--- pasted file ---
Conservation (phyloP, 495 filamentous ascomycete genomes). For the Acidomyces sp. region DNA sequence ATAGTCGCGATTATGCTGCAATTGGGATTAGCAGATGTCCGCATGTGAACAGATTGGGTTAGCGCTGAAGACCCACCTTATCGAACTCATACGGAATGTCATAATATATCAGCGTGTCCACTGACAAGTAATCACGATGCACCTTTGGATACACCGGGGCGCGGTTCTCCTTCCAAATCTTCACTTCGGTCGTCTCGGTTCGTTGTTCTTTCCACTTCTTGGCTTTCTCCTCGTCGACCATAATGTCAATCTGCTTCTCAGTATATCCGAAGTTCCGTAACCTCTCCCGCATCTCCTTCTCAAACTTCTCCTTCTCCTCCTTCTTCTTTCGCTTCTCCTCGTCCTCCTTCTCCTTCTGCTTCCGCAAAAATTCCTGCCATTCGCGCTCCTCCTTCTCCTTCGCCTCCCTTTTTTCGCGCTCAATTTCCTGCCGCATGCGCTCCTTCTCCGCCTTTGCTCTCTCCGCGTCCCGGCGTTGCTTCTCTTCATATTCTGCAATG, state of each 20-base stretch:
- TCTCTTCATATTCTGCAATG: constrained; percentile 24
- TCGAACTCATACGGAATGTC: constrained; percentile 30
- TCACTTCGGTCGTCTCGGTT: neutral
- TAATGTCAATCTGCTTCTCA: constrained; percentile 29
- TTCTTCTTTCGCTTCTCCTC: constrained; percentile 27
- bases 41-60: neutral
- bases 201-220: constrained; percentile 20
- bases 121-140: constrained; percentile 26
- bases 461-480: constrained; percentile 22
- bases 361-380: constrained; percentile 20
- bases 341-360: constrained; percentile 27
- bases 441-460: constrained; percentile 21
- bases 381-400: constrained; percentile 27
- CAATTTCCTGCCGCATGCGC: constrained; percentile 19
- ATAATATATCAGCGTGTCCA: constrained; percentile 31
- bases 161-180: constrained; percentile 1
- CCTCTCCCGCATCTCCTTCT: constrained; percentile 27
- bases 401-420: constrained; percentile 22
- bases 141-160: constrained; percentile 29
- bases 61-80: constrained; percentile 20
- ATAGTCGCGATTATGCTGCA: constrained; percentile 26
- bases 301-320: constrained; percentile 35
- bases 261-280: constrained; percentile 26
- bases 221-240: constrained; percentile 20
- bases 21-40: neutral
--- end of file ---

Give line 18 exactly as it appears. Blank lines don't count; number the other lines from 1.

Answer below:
- CCTCTCCCGCATCTCCTTCT: constrained; percentile 27